Based on this analysis we conclude that under current sea levels, the effect of storm surge temporal variability is relatively small, however, this is not the case when we consider sea-level rise. Whereas differences in storm surge intensity are large (approximately 70% between H1 and H5), changes in flood extent and depth are small under present day sea levels (<10%). Such changes are significantly larger under a sea-level rise scenario of 1 m (up to 21.85%). Therefore, in consideration of projected sea-level rise until 2100, temporal variations in storm surges should be particularly reflected in future coastal flood risk assessment and management. The analysis of flood exposure shows that there is a considerable increase in flood extent when a 1 m sea-level rise scenario is combined with the scenario of a storm surge with a return period of 200 years. The specific propagation of water depends on the temporal evolution of the storm surge. This is noticeable within the urban center and further west, in the green urban areas and marshlands between the urban center and Windebyer Noor. This research can be used for further analysis, for instance, it can underpin the calculation of damages due to flooding as well as estimations on how the range of possible damages are affected by the temporal variability of extreme water level events. As the urban center of Eckernförde is not well protected against storm surges, there is a need for action to reduce potential impacts by adaptation or protection measures. These measures should not only focus on the prevention of flooding, but also on how mitigation, preparedness and response may reduce damages.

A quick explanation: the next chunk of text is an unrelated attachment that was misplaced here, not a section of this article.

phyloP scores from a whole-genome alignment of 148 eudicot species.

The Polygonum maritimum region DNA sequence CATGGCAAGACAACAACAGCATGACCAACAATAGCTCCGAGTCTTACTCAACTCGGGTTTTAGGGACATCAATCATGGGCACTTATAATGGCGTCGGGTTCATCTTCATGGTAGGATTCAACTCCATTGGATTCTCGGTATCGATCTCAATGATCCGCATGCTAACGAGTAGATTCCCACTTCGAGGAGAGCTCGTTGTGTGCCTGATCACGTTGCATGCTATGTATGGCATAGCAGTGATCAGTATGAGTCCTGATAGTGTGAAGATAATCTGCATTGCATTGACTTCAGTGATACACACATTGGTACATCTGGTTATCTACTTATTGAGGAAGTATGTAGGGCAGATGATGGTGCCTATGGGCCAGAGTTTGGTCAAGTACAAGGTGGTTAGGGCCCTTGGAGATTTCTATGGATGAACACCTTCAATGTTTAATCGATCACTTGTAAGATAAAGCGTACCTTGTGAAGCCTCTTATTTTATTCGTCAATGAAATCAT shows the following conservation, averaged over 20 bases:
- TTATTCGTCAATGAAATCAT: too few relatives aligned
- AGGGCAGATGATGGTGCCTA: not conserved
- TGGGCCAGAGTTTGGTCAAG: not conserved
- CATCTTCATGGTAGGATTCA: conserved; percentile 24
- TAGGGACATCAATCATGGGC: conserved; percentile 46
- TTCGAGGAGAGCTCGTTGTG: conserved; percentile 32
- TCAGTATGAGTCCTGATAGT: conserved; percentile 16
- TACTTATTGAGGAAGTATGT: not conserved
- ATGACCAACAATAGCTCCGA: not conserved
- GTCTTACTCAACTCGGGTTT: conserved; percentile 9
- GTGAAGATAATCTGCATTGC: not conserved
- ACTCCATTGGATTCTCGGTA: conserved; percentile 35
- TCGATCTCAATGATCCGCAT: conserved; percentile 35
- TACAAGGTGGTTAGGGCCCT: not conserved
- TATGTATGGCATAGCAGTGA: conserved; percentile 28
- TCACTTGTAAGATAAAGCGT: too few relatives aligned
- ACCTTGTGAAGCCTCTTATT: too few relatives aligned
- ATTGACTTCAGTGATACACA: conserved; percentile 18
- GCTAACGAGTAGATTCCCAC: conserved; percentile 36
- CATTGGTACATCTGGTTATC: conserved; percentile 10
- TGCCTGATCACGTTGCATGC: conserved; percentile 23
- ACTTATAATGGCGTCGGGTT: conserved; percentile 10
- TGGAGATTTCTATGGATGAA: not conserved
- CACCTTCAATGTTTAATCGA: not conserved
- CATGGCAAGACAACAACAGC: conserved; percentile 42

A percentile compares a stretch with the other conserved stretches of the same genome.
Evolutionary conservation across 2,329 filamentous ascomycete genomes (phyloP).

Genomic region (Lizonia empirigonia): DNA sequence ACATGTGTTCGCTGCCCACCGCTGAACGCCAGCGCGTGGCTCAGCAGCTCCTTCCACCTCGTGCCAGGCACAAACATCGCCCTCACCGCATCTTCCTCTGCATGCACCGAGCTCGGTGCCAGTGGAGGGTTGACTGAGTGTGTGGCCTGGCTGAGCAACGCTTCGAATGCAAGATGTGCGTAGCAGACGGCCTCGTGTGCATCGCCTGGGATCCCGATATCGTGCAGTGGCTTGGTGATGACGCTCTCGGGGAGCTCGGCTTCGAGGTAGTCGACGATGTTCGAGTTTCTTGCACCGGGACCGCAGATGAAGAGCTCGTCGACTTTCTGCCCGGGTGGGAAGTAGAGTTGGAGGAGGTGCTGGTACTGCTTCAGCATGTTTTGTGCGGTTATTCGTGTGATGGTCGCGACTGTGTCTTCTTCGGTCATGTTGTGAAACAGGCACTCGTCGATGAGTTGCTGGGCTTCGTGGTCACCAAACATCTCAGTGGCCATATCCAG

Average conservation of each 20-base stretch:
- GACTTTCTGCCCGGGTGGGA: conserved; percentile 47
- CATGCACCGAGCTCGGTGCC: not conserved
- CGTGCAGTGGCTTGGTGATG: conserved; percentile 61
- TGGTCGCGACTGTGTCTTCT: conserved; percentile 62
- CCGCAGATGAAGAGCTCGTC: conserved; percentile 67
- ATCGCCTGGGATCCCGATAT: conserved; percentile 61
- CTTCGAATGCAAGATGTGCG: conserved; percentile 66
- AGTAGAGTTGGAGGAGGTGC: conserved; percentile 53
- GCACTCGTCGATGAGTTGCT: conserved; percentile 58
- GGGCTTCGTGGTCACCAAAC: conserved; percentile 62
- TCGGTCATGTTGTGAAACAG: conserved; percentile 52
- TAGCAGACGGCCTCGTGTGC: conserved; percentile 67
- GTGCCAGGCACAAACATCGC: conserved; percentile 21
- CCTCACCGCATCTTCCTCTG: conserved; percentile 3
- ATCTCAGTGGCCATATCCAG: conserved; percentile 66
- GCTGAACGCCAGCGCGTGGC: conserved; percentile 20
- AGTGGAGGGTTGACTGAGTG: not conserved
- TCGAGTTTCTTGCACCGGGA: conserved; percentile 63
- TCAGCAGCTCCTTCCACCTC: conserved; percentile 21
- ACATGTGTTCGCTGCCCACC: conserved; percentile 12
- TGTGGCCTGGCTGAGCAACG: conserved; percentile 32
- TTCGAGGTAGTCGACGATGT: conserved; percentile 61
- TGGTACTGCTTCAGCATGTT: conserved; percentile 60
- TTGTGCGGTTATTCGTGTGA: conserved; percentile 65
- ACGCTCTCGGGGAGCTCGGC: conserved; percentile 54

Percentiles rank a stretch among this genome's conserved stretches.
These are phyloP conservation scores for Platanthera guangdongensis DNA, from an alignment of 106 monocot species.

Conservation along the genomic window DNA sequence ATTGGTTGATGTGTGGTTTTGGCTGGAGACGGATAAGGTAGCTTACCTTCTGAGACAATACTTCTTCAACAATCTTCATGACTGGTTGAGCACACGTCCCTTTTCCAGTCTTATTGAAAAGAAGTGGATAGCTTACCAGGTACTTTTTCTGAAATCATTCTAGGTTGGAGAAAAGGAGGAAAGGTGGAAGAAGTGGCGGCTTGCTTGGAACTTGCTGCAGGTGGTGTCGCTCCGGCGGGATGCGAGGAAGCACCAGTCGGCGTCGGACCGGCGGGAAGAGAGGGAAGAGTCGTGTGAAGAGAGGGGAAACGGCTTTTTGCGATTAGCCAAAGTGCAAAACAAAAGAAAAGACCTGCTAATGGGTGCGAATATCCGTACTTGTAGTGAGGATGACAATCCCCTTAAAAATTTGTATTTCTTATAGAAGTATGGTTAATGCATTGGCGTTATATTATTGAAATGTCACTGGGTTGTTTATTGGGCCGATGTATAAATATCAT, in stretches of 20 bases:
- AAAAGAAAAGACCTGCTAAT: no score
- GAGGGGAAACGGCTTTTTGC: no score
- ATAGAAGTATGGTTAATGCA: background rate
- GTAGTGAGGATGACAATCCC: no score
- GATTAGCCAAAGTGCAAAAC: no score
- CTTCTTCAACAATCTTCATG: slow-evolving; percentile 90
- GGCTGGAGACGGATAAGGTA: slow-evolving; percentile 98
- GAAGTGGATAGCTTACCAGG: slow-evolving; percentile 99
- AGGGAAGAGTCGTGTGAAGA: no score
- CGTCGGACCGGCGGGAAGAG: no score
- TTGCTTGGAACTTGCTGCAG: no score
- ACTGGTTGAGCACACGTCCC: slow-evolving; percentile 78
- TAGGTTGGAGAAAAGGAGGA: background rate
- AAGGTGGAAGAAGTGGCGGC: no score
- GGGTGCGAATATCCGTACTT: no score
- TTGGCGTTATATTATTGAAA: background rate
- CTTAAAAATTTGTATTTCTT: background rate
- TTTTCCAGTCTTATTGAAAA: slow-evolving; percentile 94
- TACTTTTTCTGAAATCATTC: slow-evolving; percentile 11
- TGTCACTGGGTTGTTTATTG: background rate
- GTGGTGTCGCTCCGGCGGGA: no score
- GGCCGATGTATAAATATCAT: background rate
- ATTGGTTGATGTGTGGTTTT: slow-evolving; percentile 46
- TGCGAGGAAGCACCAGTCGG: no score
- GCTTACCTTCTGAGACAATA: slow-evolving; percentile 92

Data Availability Statement